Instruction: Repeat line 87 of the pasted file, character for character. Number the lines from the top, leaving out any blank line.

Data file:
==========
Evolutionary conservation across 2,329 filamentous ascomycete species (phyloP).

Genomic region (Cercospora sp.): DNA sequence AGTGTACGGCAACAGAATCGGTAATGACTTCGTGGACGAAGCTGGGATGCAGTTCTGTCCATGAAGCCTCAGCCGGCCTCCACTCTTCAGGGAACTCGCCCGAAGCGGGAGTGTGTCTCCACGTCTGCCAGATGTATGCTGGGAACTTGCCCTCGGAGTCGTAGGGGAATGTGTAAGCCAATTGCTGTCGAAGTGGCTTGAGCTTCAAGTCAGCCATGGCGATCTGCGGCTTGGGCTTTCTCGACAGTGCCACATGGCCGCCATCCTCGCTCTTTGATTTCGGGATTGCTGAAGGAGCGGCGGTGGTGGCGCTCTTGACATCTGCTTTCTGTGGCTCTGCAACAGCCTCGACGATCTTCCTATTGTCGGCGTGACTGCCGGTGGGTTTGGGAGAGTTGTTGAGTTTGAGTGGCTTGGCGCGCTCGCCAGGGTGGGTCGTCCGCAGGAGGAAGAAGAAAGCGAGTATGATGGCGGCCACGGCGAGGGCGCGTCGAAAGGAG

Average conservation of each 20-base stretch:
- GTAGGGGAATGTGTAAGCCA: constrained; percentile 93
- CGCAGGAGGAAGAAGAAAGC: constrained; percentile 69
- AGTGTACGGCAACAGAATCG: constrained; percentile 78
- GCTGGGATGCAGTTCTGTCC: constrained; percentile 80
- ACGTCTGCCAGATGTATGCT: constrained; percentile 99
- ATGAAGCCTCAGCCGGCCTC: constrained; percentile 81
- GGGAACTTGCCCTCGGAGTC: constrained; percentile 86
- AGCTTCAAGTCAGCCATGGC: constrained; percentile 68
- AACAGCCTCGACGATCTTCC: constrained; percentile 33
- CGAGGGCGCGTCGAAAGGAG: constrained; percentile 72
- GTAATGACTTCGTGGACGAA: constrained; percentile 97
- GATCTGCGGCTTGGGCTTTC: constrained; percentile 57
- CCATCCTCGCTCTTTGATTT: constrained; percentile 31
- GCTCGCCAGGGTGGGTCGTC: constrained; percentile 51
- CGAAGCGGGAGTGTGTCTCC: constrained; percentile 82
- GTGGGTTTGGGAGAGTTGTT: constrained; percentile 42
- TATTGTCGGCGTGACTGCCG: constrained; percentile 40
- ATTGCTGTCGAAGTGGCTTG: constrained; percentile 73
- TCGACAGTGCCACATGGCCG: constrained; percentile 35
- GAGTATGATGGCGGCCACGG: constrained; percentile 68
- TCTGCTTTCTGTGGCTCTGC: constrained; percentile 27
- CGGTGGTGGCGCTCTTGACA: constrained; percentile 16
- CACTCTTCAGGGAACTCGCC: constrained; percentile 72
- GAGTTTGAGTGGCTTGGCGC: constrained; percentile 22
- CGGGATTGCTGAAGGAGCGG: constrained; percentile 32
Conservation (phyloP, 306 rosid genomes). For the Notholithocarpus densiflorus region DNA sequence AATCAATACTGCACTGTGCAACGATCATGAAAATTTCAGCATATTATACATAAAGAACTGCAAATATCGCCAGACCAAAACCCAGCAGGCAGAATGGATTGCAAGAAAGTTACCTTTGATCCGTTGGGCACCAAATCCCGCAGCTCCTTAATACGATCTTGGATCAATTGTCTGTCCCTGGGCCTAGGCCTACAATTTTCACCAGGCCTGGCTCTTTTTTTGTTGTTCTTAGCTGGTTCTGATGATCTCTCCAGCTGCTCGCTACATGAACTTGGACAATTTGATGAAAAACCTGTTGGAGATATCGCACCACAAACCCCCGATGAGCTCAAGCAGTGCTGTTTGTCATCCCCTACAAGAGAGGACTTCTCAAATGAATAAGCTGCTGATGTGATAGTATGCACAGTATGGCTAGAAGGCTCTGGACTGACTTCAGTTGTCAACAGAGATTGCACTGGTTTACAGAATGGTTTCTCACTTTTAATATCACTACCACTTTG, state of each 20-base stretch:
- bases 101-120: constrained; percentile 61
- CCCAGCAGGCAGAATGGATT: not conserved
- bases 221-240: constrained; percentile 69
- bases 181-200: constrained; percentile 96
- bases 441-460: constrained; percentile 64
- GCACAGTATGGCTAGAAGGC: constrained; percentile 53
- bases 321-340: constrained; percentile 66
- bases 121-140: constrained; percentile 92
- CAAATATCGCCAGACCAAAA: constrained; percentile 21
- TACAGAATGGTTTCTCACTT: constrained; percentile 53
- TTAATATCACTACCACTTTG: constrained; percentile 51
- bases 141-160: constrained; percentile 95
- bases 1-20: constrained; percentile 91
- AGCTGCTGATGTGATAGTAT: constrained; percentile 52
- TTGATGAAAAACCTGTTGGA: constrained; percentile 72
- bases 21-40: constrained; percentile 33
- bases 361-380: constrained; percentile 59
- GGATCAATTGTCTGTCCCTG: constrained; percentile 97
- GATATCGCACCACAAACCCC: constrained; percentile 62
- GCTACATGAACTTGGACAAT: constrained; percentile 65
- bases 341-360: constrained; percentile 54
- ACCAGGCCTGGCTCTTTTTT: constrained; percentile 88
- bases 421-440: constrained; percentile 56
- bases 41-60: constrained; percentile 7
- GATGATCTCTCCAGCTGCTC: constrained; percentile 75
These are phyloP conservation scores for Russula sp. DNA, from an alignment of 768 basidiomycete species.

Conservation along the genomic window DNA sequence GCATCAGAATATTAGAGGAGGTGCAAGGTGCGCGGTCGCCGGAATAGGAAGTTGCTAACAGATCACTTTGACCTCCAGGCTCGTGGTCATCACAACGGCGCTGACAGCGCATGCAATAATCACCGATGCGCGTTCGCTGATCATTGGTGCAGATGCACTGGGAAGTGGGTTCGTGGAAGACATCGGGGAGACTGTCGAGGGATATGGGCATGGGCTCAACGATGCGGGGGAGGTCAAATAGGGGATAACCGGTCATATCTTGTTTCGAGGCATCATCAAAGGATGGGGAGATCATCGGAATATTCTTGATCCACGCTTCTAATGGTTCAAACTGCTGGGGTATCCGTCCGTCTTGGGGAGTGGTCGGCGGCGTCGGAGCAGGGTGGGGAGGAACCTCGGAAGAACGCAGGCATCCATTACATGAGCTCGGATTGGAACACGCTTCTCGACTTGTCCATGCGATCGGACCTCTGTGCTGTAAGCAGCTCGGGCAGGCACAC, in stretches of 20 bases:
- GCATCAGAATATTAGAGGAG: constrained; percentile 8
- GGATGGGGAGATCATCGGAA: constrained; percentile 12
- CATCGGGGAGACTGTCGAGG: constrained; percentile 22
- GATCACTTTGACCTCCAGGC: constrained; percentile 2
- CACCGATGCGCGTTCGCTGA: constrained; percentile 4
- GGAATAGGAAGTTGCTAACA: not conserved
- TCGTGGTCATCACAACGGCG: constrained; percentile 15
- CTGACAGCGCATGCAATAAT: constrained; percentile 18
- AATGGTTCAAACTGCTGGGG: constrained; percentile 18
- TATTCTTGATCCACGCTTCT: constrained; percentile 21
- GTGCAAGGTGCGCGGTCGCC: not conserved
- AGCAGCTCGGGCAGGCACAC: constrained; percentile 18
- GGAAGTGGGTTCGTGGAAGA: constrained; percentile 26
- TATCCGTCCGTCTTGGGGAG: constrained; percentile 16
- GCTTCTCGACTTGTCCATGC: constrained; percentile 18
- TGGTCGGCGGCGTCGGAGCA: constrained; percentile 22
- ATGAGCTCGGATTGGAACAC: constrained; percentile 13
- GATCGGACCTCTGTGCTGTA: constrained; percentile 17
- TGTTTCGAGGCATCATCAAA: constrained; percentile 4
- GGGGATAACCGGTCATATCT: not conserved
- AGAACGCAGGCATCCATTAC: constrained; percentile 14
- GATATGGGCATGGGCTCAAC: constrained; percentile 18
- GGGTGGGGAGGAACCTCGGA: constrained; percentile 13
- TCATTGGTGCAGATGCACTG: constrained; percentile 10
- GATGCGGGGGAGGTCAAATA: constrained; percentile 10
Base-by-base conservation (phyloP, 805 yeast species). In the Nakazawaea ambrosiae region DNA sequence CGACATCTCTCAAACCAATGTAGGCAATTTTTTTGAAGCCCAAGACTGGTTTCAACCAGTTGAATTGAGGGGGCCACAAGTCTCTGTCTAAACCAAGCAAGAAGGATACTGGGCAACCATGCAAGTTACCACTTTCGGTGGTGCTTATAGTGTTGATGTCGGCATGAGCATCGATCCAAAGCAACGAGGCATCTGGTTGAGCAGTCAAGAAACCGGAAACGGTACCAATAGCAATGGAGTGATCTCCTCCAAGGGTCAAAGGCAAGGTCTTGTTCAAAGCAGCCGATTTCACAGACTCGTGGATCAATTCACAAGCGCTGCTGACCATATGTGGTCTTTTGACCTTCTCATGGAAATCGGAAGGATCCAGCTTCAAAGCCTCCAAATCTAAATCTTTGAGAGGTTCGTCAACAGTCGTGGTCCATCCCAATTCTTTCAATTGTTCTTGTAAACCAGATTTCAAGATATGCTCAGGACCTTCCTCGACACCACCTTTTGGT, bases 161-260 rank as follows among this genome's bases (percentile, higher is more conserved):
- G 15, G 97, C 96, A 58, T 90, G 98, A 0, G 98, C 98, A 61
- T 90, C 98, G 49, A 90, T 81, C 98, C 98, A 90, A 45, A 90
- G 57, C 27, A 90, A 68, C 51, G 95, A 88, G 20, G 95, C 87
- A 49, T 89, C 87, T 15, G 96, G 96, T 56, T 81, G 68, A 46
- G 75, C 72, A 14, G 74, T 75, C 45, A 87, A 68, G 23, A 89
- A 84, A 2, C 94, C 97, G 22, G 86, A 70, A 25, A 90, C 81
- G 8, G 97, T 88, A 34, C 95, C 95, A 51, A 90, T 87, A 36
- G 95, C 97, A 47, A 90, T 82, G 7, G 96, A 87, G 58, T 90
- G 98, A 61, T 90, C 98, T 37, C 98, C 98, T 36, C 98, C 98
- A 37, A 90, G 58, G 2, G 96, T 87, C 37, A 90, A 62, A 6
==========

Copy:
- G 75, C 72, A 14, G 74, T 75, C 45, A 87, A 68, G 23, A 89